Rainbow flag can stay after Rockledge HOA board member calls it 'offensive'
HOA letter compared gay pride flag to confederate flag
ROCKLEDGE, Fla. – Jenifer Raymond's rainbow flag, commonly known as the gay pride flag, has flown high above her home in the Ashwood Lakes subdivision for a couple of years.
Raymond told News 6 partner Florida Today she heard no complaints about the flag, and even received a few compliments from neighbors about it.
But for a few days this week, she was concerned she may have to take it down.
An email that appeared to come from the homeowners association notified her landlord last week that the flag, a symbol dear to gays and lesbians, had generated complaints and been deemed "offensive" and "detrimental to the subdivision."
"Allowing the flag to be flown is setting a precedence for other homeowners to fly other offensive flags," the email to Raymond's landlord states.
One offensive flag cited as an example was the Confederate flag.
But Wednesday, her landlord, Anthony Posada, said he was notified by the association that the email sent to him did not reflect orders from the board. What happened was one overzealous board member wanted the flag down.
"The HOA board has apologized for the incident and told Jenifer that there was never an issue with the flag," Posada said.
Ashwood Lakes could have fined Posada $50 for the flag. But for the few days when he believed the association had an issue with the gay pride symbol, he told Raymond not to take it down.
"It was the right thing to do," Posada said. "I support my tenant. Jenifer is a great tenant and a good person."
The association could not be reached for comment.
Raymond, 39, is a mother of three who said she began living as a lesbian six years ago.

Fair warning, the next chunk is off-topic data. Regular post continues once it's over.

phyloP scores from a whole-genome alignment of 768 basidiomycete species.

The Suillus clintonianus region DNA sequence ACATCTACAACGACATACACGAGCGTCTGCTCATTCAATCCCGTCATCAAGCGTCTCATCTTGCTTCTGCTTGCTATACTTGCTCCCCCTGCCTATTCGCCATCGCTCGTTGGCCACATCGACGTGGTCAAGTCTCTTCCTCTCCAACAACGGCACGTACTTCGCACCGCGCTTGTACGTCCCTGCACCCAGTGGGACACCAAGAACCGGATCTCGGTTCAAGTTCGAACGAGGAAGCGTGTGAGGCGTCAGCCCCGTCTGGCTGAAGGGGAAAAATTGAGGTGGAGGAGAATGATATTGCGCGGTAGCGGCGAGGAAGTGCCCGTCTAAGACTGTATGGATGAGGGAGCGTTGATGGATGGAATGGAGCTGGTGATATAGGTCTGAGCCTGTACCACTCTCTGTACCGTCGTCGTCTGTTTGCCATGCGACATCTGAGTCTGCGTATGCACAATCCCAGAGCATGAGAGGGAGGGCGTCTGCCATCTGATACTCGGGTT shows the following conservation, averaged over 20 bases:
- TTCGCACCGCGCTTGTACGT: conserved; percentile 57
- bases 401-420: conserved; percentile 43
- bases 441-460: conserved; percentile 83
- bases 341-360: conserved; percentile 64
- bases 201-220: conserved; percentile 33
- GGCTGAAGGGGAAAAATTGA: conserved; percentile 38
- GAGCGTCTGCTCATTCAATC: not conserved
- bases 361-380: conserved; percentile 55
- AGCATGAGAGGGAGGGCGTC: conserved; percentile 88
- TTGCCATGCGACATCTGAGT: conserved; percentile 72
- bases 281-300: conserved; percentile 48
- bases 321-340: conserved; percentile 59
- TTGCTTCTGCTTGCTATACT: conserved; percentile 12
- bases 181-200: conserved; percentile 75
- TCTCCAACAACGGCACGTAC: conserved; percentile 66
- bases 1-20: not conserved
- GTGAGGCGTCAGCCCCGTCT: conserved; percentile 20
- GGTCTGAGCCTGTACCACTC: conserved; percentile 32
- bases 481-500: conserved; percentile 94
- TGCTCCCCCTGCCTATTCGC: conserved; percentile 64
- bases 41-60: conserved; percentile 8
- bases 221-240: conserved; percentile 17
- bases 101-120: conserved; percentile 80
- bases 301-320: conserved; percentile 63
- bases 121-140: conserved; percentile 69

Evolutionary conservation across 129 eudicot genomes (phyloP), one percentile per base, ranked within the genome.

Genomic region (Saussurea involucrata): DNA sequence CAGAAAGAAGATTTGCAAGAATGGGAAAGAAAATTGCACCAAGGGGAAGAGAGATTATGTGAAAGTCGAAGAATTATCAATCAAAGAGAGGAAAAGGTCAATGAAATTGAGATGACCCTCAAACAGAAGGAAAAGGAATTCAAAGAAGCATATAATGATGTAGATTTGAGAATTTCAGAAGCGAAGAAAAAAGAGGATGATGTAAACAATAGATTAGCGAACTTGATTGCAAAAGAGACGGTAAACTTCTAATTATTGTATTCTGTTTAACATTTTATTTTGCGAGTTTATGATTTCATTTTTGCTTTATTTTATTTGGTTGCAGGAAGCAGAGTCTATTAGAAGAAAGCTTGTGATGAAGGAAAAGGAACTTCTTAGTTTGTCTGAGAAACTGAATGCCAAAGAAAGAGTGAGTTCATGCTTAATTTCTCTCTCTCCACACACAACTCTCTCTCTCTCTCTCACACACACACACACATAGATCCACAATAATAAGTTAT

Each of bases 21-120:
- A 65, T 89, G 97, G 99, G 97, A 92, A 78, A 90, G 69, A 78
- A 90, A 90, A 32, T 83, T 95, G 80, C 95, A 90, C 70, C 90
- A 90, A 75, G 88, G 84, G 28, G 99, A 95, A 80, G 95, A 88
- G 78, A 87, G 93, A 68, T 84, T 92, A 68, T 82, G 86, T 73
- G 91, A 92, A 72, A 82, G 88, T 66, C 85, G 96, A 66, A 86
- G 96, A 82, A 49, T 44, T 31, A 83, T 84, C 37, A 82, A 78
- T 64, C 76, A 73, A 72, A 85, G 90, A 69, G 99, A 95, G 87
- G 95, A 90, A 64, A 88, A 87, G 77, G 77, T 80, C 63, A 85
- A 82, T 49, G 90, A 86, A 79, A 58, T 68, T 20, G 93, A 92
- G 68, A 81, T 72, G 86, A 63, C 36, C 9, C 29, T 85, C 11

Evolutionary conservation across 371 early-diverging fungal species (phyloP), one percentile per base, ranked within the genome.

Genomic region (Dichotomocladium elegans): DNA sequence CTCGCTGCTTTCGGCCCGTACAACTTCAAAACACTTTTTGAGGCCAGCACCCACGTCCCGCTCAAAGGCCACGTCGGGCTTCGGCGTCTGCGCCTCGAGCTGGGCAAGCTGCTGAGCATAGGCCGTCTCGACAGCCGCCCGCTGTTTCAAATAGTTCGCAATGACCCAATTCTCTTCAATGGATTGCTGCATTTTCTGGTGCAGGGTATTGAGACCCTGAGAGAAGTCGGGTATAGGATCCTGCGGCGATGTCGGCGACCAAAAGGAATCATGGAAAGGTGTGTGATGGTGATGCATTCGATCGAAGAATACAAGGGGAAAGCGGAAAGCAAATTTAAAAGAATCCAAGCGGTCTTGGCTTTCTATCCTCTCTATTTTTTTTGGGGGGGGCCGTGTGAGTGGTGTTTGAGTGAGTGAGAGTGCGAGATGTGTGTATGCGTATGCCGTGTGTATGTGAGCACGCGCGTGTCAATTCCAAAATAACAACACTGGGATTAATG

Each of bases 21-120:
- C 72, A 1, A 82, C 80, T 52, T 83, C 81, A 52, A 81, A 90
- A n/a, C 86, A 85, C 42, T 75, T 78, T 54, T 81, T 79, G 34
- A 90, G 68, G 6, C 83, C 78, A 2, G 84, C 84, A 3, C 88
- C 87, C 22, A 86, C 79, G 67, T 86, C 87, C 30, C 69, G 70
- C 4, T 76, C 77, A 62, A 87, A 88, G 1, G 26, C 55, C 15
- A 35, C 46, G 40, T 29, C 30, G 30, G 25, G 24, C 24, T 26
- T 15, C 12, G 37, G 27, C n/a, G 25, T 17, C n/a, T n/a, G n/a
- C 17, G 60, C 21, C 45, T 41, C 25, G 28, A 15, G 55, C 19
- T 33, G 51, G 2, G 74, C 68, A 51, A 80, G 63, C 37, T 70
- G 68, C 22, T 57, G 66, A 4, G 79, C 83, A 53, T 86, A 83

"What's important to me, is a lot of what gay youth are facing today," she said. "There's still a lot of bullying in the schools. I belong to Space Coast Pride to help promote acceptance. That's what the flag stands for."
The emails Posada received about the flag had started because he was inquiring about putting in a new roof. Then he received an email from the same association representative about the rainbow flag violating community standards. Posada responded that the association's rules didn't prohibit such a flag, and he found a state statute preventing HOAs from limiting which flags can be erected at a home.
The board representative responded with an excerpt from the community's ground maintenance section. It states "no weeds, vegetation, rubbish, debris, garbage, objects, waste, or materials of any kind whatsoever shall be placed or permitted to accumulate upon any portion of a lot, which would render it unsanitary, unsightly, offensive, or detrimental to the subdivision."
The flag was considered an "object" and had been declared "offensive," the board representative said.
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